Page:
A Potent Tool Within the Doctor’s Toolbox
By D. Ofri, M.D.; August 15, 2013; New York Times
It was well past midnight and many of the patients had settled in. The hospital ward was quiet, aside from “the howler.”
The howler was a patient as part of his 30s who earned his nickname for his nightly bouts of yelling. This was in the early 1990s, throughout the peak of the AIDS epidemic. I was a second-year medical resident at Bellevue Hospital, in charge from the sprawling AIDS ward that night. Admissions were rolling in, one after another, each more feverish and emaciated compared to the previous.
This patient is receiving hefty doses of pain medication, yet he kept screaming to the nurses about his pain. This took, night after night, despite extensive medical evaluations to see if there were any missed explanations for his pain.
Nothing did actually help, as well as the nightly yowling was agitating another patients and driving the nursing staff to distraction. The head nurse paged me at 3 a.m. “You ought to do something,” she said.
I visited the patient’s room. It was my fourth visit from the night, as well as the patient and I were both pretty exasperated with one another. He was sullen and cranky; I was exhausted and inside my wits’ end.
I got out a syringe and carefully drew up one c.c. of plain saline. “You know about Tylenol,” I said, showing him the liquid-filled syringe. “You’ve got word of Tylenol #3. There’s a Tylenol #4. This” — and here I paused for dramatic effect— “this is Tylenol #5.”
The patient stopped howling and set it up an interested look. Then he lowered his pajamas and allowed me to inject his gluteus maximus. Afterward, I pulled up a chair to his bedside and now we waited together, allowing the minutes to tick unhurriedly by.
After what seemed like a mutually agreeable time, I stood up and bid him goodnight. The patient put his head to the pillow and promptly fell asleep. The ward was silent for your rest of the night.
I felt terribly guilty that I had committed an outright deception with this particular patient — something that's a true no-no. But on the opposite hand, it was the first night he got a full evening of sleep, to express nothing of all one other patients about the ward as well as the rest of the staff.
When I related this story to Dr. Ted J. Kaptchuk, director in the program in placebo studies at Harvard, he gave a sigh of recognition. “We all have our moments of desperation,” he said. “Usually around midnight.”
Dr. Kaptchuk won't condone deception, but his research bears out that how caregivers present and administer treatments has a powerful influence on clinical outcomes.
Patients, by way of example, who received pain medicine directly from a doctor achieved better pain alleviation than patients who unknowingly received the identical medicine, even at higher doses, automatically in their IVs. The rituals the physician performs — drawing up the medication, visibly injecting it into the IV, discussing expected benefits — not to mention the eye and caring that accompany the presence of an authentic human being — effected all the pain relief as doubling the dose with the medicine.
Placebos had been thought of as psychological mumbo-jumbo more akin to hypnotism than real medicine. The biological breakthrough came in 1978, when researchers established that not only was the placebo effect real, but that it could be reversed by administering naloxone — the chemical that blocks our endorphins, our natural painkillers.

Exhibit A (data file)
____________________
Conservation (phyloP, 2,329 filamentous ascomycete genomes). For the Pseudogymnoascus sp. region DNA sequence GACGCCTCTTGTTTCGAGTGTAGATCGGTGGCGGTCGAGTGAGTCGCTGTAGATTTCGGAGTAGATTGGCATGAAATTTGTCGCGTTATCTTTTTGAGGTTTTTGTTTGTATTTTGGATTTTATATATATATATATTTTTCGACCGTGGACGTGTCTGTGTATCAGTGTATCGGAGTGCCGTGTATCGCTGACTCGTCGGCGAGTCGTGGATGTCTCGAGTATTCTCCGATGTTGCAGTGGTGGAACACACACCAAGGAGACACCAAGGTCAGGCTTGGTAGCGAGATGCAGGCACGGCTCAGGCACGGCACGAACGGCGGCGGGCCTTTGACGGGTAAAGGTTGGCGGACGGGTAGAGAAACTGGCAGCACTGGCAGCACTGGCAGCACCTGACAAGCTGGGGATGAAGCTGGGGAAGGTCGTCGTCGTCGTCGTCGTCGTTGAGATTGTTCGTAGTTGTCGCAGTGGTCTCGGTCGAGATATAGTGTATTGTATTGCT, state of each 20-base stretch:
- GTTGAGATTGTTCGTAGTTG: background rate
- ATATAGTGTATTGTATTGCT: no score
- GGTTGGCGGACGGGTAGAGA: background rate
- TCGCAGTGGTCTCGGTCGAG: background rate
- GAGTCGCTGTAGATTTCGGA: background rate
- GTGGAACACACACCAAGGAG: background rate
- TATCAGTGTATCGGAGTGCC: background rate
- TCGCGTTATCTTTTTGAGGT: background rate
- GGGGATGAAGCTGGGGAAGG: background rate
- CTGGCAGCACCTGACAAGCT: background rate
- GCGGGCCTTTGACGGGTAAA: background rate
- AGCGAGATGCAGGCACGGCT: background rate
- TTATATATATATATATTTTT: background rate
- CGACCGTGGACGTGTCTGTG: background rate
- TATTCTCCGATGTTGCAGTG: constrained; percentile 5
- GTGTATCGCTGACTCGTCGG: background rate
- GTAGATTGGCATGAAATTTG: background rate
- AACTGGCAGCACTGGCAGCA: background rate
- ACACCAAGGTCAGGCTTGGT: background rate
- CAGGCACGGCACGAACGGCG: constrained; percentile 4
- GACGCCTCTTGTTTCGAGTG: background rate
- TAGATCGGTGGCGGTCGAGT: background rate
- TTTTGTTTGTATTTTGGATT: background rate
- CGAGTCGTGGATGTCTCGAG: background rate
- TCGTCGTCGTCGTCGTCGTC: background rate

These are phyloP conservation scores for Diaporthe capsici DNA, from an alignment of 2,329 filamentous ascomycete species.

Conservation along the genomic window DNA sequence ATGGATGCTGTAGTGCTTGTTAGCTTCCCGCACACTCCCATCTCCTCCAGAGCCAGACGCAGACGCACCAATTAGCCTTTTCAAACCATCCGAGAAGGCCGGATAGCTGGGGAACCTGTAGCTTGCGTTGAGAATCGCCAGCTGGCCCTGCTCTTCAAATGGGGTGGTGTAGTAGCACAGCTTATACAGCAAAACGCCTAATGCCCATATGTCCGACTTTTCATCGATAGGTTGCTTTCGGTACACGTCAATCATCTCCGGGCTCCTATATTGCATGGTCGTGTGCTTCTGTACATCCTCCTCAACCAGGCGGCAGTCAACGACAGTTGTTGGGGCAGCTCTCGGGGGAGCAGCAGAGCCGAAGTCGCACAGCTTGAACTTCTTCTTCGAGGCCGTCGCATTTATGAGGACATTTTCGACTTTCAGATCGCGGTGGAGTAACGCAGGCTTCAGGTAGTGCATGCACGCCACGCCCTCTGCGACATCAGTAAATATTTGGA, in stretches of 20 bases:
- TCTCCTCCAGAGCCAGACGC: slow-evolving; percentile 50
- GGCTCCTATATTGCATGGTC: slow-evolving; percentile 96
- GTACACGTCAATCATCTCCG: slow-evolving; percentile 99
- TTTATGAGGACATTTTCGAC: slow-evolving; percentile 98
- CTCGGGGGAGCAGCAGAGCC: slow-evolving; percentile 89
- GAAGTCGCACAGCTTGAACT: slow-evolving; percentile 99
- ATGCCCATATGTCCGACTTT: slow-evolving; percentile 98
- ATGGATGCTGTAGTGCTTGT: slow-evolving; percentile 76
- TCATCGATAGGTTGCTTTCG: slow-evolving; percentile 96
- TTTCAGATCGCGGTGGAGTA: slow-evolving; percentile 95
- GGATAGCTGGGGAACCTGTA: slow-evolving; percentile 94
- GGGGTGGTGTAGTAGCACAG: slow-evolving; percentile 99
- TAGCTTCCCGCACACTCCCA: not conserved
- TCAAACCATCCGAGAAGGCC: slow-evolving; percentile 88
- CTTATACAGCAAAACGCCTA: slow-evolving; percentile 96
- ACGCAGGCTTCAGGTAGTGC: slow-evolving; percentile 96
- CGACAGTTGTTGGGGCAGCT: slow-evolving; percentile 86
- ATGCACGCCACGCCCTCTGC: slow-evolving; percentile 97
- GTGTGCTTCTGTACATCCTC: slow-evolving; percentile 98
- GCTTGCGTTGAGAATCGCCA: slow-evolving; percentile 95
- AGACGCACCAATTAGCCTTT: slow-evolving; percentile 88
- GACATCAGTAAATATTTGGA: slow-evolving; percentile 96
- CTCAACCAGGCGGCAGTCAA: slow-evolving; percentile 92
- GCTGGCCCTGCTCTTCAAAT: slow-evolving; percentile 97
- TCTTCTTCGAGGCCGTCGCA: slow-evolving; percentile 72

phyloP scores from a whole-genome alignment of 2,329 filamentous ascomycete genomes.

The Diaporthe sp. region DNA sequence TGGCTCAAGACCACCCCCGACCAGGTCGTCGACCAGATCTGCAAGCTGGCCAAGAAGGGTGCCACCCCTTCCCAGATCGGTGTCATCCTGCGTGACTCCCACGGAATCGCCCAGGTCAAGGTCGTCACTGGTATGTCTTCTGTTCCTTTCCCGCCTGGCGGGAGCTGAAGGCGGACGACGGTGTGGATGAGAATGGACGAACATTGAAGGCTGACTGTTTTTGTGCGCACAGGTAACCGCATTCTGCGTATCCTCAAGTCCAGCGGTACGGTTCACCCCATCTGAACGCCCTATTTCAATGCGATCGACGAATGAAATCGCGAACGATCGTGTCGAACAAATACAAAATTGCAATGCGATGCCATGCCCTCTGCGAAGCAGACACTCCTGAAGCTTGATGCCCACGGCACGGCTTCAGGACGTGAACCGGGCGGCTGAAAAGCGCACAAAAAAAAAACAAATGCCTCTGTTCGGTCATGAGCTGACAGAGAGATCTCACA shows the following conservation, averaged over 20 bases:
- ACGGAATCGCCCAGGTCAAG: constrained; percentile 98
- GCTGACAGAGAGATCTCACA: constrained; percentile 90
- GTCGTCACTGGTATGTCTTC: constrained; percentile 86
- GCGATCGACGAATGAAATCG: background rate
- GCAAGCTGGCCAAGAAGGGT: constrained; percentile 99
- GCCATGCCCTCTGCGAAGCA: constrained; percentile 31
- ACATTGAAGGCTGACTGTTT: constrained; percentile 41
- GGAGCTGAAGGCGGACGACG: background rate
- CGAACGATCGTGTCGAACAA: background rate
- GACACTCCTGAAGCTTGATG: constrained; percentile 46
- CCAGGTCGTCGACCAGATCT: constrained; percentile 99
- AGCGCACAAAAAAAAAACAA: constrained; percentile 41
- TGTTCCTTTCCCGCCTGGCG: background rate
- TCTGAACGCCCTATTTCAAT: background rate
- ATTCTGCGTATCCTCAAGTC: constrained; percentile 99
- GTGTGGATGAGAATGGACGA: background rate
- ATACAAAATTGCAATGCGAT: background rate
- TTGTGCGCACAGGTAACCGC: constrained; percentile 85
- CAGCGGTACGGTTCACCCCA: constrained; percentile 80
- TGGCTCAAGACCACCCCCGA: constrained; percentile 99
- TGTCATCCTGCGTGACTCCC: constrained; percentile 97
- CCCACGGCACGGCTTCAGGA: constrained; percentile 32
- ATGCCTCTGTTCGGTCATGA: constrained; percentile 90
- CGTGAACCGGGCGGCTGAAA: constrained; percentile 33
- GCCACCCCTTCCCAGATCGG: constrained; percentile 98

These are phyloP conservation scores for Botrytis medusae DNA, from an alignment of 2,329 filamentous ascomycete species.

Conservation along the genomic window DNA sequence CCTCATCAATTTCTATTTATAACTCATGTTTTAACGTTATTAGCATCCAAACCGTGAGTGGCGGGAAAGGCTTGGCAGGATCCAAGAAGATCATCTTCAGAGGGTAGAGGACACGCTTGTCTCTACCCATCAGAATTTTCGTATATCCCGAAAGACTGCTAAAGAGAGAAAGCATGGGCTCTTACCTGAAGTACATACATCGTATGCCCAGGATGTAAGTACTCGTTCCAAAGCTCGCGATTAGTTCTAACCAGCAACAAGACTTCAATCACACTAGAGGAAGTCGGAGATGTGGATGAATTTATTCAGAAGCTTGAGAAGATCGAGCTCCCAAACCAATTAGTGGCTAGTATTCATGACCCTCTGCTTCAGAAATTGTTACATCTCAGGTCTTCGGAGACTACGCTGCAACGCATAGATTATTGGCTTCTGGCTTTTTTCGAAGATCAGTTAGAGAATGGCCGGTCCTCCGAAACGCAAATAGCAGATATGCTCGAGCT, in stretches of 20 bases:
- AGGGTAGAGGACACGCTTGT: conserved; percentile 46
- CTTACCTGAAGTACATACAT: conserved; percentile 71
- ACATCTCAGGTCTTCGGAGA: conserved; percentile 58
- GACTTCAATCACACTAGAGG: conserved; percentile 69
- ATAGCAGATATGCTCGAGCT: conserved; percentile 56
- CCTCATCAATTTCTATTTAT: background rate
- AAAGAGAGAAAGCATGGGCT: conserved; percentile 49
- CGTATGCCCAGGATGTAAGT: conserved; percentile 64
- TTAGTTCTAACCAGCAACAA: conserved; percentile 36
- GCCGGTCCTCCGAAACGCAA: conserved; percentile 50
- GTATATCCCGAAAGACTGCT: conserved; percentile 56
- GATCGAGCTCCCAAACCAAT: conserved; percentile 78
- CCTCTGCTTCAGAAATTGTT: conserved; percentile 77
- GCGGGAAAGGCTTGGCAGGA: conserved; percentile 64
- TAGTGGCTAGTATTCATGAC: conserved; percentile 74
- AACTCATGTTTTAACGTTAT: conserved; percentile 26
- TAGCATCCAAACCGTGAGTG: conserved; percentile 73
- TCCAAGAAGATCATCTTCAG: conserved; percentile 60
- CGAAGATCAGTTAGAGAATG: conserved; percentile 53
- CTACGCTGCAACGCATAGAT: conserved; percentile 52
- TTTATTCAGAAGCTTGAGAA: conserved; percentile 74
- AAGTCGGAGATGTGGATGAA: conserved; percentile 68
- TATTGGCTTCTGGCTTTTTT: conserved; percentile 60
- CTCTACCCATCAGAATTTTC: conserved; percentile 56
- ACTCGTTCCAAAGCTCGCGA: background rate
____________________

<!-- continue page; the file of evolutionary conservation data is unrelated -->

Suddenly there was a plausible pharmacological mechanism for the way placebos work and research within the field flowered. In June, Harvard Medical School and also the Robert Wood Johnson Foundation held a worldwide medical conference devoted entirely to placebo science.
Dr. Kaptchuk describes placebos as not merely the traditional sugar pill, but also “precisely what surrounds a medical treatment”: how caregivers describe the medication, how they administer it, the expectations they have to the medicine, their tone of voice, their strength of eye contact. In short, exactly what doctors and nurses do in the interaction having a patient.
This is not especially surprising. Healers and shamans have known intuitively about the importance of this interaction since the dawn of time. Before there was developed treatments that could significantly impact the pathology of disease — antibiotics, chemotherapy, stents, organ transplants, transfusions — the “everything else” was the mainstay of medical treatment.
Doctors and nurses always feel a lttle bit uneasy in relation to placebos. Somehow it seems wrong, unethical, deceptive. But patients, it turns out, are most often more flexible within their thinking. Studies have shown symptom relief even when patients are told they are getting a placebo; many patients may be amenable to such “open-label” placebos. “If it gets rid from the pain,” a patient once informed me, “I don’t care if it’s a dill pickle!”
The ethics are evolving, though the general consensus is that transparency may be the bottom line. What I did being a young — and desperate — resident wouldn’t pass muster, because I deceived my patient in regards to the medication. But if I’d told him that it was inert saline and if he was amenable to having a go, it might have been an acceptable treatment option. And it still may have helped him, especially if there was been able to possess a detailed and compassionate conversation about his pain.
Dr. Kaptchuk mentions placebo effects as just one from the many things inside the toolkit of medicine. It would not be a substitute for appropriate medical treatment, but it is something that can enhance health care greatly. Wise doctors and nurses already do this. They’ve found, usually simply by personal experience, that their “everything else” — respect, attention, comfort, empathy, touch — often does the lion’s share of medical care, no deception required. Sometimes the prescription is just the afterthought.